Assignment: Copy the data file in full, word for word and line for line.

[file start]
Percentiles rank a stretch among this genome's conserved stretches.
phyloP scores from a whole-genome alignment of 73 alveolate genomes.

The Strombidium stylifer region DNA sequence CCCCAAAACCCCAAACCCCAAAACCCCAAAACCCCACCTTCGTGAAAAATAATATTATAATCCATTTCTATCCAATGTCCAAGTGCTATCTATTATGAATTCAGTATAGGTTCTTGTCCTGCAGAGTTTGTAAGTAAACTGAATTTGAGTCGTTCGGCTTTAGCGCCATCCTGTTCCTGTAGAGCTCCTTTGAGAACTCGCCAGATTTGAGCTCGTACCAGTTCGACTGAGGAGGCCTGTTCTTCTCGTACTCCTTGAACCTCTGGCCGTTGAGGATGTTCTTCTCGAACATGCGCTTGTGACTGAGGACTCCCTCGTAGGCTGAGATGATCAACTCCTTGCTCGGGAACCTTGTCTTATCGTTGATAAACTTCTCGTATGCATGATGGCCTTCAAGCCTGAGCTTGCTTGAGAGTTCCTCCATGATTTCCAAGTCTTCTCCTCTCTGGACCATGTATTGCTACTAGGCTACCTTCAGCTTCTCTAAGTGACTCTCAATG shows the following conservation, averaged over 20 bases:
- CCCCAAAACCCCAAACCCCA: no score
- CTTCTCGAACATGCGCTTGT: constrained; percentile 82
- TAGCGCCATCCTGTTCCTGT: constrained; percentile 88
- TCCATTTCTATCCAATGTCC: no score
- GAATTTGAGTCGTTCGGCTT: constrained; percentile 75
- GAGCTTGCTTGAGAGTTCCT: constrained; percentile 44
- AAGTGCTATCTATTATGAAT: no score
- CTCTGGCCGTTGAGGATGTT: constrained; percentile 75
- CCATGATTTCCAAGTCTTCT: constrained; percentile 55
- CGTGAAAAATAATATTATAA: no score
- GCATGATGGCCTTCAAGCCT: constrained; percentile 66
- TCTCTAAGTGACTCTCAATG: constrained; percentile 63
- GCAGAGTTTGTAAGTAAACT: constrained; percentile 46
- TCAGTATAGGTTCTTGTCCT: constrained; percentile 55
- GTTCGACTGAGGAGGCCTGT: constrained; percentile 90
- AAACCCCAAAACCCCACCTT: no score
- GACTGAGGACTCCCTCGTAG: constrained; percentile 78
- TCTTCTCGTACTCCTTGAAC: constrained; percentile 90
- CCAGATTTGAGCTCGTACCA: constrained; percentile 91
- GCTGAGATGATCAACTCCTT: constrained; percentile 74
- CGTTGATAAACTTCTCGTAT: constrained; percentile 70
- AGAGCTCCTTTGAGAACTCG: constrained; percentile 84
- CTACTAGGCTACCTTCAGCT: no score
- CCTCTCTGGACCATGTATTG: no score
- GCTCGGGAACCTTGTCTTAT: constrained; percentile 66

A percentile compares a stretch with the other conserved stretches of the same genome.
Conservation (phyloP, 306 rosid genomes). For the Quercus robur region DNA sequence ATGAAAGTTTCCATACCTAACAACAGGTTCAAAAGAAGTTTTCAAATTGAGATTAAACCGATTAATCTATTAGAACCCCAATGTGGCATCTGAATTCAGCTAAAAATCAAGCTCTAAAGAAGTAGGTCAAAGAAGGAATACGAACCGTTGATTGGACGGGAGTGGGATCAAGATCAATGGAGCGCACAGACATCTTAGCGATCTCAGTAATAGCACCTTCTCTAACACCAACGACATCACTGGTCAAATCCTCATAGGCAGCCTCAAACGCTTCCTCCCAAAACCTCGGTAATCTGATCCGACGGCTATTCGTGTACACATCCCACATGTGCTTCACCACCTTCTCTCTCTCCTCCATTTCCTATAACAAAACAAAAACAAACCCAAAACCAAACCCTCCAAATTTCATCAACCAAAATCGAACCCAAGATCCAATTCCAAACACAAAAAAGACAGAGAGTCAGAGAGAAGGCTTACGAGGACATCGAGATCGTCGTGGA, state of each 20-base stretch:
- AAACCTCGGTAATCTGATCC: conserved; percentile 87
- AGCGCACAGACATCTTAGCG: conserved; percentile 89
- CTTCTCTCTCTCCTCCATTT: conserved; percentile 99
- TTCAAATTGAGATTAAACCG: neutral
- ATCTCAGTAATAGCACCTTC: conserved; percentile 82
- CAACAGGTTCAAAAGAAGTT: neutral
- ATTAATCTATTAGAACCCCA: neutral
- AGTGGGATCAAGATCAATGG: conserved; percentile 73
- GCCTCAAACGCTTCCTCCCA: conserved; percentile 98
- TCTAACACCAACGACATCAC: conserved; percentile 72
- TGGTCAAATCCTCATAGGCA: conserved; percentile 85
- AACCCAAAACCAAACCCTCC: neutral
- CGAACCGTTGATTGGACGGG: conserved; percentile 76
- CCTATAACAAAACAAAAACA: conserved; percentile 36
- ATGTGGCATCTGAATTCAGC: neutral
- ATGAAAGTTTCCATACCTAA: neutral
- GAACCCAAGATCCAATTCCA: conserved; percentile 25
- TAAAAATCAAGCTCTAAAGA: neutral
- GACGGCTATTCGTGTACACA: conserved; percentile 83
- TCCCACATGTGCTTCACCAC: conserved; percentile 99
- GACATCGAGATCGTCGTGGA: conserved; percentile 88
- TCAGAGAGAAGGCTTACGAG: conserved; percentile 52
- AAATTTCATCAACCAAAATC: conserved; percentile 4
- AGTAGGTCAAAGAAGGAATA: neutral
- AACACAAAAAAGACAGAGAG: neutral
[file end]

Percentiles rank a stretch among this genome's conserved stretches.
phyloP scores from a whole-genome alignment of 73 alveolate genomes.

The Strombidium stylifer region DNA sequence CCCCAAAACCCCAAACCCCAAAACCCCAAAACCCCACCTTCGTGAAAAATAATATTATAATCCATTTCTATCCAATGTCCAAGTGCTATCTATTATGAATTCAGTATAGGTTCTTGTCCTGCAGAGTTTGTAAGTAAACTGAATTTGAGTCGTTCGGCTTTAGCGCCATCCTGTTCCTGTAGAGCTCCTTTGAGAACTCGCCAGATTTGAGCTCGTACCAGTTCGACTGAGGAGGCCTGTTCTTCTCGTACTCCTTGAACCTCTGGCCGTTGAGGATGTTCTTCTCGAACATGCGCTTGTGACTGAGGACTCCCTCGTAGGCTGAGATGATCAACTCCTTGCTCGGGAACCTTGTCTTATCGTTGATAAACTTCTCGTATGCATGATGGCCTTCAAGCCTGAGCTTGCTTGAGAGTTCCTCCATGATTTCCAAGTCTTCTCCTCTCTGGACCATGTATTGCTACTAGGCTACCTTCAGCTTCTCTAAGTGACTCTCAATG shows the following conservation, averaged over 20 bases:
- CCCCAAAACCCCAAACCCCA: no score
- CTTCTCGAACATGCGCTTGT: constrained; percentile 82
- TAGCGCCATCCTGTTCCTGT: constrained; percentile 88
- TCCATTTCTATCCAATGTCC: no score
- GAATTTGAGTCGTTCGGCTT: constrained; percentile 75
- GAGCTTGCTTGAGAGTTCCT: constrained; percentile 44
- AAGTGCTATCTATTATGAAT: no score
- CTCTGGCCGTTGAGGATGTT: constrained; percentile 75
- CCATGATTTCCAAGTCTTCT: constrained; percentile 55
- CGTGAAAAATAATATTATAA: no score
- GCATGATGGCCTTCAAGCCT: constrained; percentile 66
- TCTCTAAGTGACTCTCAATG: constrained; percentile 63
- GCAGAGTTTGTAAGTAAACT: constrained; percentile 46
- TCAGTATAGGTTCTTGTCCT: constrained; percentile 55
- GTTCGACTGAGGAGGCCTGT: constrained; percentile 90
- AAACCCCAAAACCCCACCTT: no score
- GACTGAGGACTCCCTCGTAG: constrained; percentile 78
- TCTTCTCGTACTCCTTGAAC: constrained; percentile 90
- CCAGATTTGAGCTCGTACCA: constrained; percentile 91
- GCTGAGATGATCAACTCCTT: constrained; percentile 74
- CGTTGATAAACTTCTCGTAT: constrained; percentile 70
- AGAGCTCCTTTGAGAACTCG: constrained; percentile 84
- CTACTAGGCTACCTTCAGCT: no score
- CCTCTCTGGACCATGTATTG: no score
- GCTCGGGAACCTTGTCTTAT: constrained; percentile 66

A percentile compares a stretch with the other conserved stretches of the same genome.
Conservation (phyloP, 306 rosid genomes). For the Quercus robur region DNA sequence ATGAAAGTTTCCATACCTAACAACAGGTTCAAAAGAAGTTTTCAAATTGAGATTAAACCGATTAATCTATTAGAACCCCAATGTGGCATCTGAATTCAGCTAAAAATCAAGCTCTAAAGAAGTAGGTCAAAGAAGGAATACGAACCGTTGATTGGACGGGAGTGGGATCAAGATCAATGGAGCGCACAGACATCTTAGCGATCTCAGTAATAGCACCTTCTCTAACACCAACGACATCACTGGTCAAATCCTCATAGGCAGCCTCAAACGCTTCCTCCCAAAACCTCGGTAATCTGATCCGACGGCTATTCGTGTACACATCCCACATGTGCTTCACCACCTTCTCTCTCTCCTCCATTTCCTATAACAAAACAAAAACAAACCCAAAACCAAACCCTCCAAATTTCATCAACCAAAATCGAACCCAAGATCCAATTCCAAACACAAAAAAGACAGAGAGTCAGAGAGAAGGCTTACGAGGACATCGAGATCGTCGTGGA, state of each 20-base stretch:
- AAACCTCGGTAATCTGATCC: conserved; percentile 87
- AGCGCACAGACATCTTAGCG: conserved; percentile 89
- CTTCTCTCTCTCCTCCATTT: conserved; percentile 99
- TTCAAATTGAGATTAAACCG: neutral
- ATCTCAGTAATAGCACCTTC: conserved; percentile 82
- CAACAGGTTCAAAAGAAGTT: neutral
- ATTAATCTATTAGAACCCCA: neutral
- AGTGGGATCAAGATCAATGG: conserved; percentile 73
- GCCTCAAACGCTTCCTCCCA: conserved; percentile 98
- TCTAACACCAACGACATCAC: conserved; percentile 72
- TGGTCAAATCCTCATAGGCA: conserved; percentile 85
- AACCCAAAACCAAACCCTCC: neutral
- CGAACCGTTGATTGGACGGG: conserved; percentile 76
- CCTATAACAAAACAAAAACA: conserved; percentile 36
- ATGTGGCATCTGAATTCAGC: neutral
- ATGAAAGTTTCCATACCTAA: neutral
- GAACCCAAGATCCAATTCCA: conserved; percentile 25
- TAAAAATCAAGCTCTAAAGA: neutral
- GACGGCTATTCGTGTACACA: conserved; percentile 83
- TCCCACATGTGCTTCACCAC: conserved; percentile 99
- GACATCGAGATCGTCGTGGA: conserved; percentile 88
- TCAGAGAGAAGGCTTACGAG: conserved; percentile 52
- AAATTTCATCAACCAAAATC: conserved; percentile 4
- AGTAGGTCAAAGAAGGAATA: neutral
- AACACAAAAAAGACAGAGAG: neutral